Do we use it or lose it, or use it and lose it? If synaptic activity spurs Aβ production, why do education, environmental stimulation, and socialization all protect against AD? A possible explanation comes from Gunnar Gouras and colleagues of Weill Medical College of Cornell University, New York, with data that suggest a more positive effect of synaptic activity on Aβ dynamics. Writing in the August 5 Journal of Neuroscience, they report that even while synaptic activity boosts extracellular Aβ levels, it reduces intraneuronal Aβ, and that reduction is enough to ameliorate synaptic toxicity. The results support the idea that where Aβ is concerned, neuronal activity benefits neurons. The work also bolsters the theory that intraneuronal Aβ can bring down synapses, and paints a more complex picture of activity-induced Aβ regulation, which includes the shuttling of amyloid precursor protein (APP) to synapses, and neprilysin-mediated Aβ degradation.

Previous work showed that synaptic activity drives Aβ secretion (see ARF related news story on Kamenetz et al., 2003 and ARF related news story on Cirrito et al., 2005), and accounts for the majority of APP endocytosis, processing, and Aβ production in the brain (see ARF related news story on Cirrito et al., 2008). Early Aβ deposition also seems to occur preferentially in places of high neuronal activity (see ARF related news story on Buckner et al., 2009). However, the new work suggests that synaptic activity has another side, too, where it reduces the intraneuronal pool of Aβ and normalizes synapses, Gouras told ARF. “This goes against the idea that the activity-dependent secretion of Aβ is a bad thing and suggests there is a balance.”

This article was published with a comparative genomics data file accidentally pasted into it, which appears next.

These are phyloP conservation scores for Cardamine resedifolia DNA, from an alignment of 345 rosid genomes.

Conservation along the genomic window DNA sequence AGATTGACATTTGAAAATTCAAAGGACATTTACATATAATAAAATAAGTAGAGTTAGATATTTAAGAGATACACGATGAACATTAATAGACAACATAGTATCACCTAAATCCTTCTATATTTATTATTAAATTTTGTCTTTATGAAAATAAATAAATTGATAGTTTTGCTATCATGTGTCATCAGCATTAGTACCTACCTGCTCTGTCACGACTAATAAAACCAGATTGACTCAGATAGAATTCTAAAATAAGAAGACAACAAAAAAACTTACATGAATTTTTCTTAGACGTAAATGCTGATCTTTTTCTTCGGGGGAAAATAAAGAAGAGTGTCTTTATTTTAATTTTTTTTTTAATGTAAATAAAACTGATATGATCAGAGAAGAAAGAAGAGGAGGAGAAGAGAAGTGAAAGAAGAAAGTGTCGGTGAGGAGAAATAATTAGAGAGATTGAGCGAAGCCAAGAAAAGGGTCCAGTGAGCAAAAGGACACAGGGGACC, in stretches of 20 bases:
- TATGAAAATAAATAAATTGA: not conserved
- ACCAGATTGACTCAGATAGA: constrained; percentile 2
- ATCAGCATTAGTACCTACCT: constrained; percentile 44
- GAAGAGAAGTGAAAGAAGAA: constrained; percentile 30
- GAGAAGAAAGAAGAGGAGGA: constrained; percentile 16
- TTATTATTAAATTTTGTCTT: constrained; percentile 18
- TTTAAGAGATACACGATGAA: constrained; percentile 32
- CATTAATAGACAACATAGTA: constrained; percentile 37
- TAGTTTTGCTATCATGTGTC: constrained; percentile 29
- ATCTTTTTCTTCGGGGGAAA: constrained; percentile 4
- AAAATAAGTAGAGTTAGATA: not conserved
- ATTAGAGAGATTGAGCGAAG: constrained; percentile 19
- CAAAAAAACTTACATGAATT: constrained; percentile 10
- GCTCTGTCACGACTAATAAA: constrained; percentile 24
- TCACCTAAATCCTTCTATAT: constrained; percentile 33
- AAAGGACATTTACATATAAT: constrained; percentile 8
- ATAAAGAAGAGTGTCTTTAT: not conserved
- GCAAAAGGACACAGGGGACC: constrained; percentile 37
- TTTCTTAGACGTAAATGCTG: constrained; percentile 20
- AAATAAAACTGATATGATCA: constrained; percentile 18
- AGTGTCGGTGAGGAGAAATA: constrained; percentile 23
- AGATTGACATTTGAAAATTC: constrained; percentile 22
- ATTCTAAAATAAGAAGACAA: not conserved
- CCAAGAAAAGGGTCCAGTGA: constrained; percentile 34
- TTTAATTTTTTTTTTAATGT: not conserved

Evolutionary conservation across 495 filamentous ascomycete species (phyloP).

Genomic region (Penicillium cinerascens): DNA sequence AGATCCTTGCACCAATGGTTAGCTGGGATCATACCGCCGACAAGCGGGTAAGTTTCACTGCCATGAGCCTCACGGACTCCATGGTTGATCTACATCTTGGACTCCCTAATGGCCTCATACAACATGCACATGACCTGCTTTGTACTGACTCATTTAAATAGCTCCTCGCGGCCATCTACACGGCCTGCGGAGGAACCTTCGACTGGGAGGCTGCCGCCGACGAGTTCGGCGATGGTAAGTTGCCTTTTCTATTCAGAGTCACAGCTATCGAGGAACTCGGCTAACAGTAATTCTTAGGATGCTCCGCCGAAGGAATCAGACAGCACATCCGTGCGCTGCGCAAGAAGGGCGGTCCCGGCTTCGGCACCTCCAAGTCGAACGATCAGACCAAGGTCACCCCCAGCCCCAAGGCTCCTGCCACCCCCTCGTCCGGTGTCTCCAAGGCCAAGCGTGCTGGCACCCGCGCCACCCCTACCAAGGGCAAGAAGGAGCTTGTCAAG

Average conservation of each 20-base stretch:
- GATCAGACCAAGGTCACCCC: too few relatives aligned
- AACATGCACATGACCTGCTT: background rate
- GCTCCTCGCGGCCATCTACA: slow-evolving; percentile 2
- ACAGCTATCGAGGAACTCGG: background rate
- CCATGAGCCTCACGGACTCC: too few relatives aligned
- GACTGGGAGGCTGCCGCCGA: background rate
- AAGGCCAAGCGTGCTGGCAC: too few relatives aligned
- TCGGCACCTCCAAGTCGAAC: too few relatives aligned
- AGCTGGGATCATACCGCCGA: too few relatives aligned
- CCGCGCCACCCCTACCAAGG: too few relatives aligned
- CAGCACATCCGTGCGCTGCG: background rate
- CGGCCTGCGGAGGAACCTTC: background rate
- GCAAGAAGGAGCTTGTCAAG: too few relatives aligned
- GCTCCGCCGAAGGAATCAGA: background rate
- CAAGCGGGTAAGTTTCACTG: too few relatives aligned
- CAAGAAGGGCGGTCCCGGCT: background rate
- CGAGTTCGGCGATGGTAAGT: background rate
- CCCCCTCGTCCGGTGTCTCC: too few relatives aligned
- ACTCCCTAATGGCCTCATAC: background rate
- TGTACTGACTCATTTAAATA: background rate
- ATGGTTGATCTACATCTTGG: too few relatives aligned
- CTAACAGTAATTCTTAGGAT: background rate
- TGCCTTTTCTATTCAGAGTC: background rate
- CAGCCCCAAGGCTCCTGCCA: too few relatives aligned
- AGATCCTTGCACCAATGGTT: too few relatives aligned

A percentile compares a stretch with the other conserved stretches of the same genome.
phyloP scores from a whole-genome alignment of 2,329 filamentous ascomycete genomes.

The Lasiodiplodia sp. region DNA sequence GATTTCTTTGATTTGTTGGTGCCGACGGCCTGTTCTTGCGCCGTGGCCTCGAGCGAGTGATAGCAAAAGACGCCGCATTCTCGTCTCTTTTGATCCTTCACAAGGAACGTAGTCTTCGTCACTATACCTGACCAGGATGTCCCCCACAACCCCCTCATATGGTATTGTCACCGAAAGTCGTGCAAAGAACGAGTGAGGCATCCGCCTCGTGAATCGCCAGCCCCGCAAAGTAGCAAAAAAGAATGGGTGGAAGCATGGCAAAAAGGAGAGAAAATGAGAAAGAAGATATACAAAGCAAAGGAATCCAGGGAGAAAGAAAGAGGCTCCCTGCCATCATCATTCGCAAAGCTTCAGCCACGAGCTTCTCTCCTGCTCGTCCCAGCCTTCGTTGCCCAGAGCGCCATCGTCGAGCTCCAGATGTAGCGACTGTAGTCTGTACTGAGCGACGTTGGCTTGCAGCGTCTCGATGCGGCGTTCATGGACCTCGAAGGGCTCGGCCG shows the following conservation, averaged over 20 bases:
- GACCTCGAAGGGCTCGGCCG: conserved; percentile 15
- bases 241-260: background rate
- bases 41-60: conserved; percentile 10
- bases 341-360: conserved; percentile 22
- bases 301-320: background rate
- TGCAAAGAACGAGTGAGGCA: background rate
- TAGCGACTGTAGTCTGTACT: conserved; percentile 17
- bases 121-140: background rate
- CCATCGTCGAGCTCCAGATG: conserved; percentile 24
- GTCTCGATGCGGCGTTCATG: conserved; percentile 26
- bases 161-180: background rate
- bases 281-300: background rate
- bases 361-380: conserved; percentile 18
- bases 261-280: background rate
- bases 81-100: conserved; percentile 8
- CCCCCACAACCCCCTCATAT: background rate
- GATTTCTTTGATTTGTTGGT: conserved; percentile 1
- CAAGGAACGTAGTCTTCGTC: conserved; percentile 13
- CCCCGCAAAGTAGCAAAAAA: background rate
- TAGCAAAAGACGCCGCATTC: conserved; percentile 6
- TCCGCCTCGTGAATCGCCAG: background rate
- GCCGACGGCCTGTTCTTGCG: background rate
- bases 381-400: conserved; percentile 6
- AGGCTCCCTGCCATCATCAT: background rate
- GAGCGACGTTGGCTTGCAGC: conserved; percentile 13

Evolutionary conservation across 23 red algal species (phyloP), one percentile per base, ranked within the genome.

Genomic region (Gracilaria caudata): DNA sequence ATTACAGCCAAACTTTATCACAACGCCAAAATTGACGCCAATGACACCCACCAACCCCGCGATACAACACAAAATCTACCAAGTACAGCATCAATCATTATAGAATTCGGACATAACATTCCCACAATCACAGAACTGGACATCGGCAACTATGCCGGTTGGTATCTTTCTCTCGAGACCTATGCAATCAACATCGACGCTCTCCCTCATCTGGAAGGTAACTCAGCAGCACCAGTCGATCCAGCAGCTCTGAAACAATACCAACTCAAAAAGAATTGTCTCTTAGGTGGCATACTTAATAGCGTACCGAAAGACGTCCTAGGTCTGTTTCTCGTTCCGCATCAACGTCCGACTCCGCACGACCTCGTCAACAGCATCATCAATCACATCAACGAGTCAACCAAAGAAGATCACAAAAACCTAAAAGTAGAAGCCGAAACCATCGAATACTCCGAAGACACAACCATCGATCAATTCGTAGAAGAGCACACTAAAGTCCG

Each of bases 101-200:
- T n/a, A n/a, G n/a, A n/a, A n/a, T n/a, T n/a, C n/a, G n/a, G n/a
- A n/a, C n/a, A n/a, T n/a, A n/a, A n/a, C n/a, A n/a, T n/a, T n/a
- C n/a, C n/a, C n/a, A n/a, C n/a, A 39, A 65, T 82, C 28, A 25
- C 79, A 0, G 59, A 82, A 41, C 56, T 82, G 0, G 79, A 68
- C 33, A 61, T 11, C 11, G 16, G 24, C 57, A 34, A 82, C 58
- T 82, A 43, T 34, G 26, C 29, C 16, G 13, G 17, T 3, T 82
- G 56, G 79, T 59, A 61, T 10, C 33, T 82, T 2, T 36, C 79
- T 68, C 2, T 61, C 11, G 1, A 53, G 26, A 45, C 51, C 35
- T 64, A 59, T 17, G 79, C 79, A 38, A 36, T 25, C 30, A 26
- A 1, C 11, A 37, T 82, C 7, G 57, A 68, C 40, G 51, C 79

In the study, first author Davide Tampellini and colleagues focused on the effects synaptic activity has not on extracellular, but on the intraneuronal pool of Aβ, which is increasingly viewed by Gouras and others as critical to Aβ toxicity. The researchers activated cultured primary neurons from mutant APP-overexpressing Tg2576 mice with a chemical cocktail that mimics the stimulus for long-term potentiation, and measured a 38 percent decrease in levels of intraneuronal Aβ40 and Aβ42 by ELISA, along with the expected increase in secreted Aβ. They also saw a reduction in immunofluorescent Aβ in dendrites. The same reduction was seen in potassium chloride (KCl)-activated hippocampal slices from another mutant APP transgenic mouse, Tg19959 (see ARF related news story on Li et al., 2004). In the latter, they saw an increase in Aβ levels in inactive neurons in the whisker barrel cortex after chronic understimulation caused by removal of the whisker bulb afferents. This suggests that synaptic activity negatively regulates intraneuronal Aβ in vivo.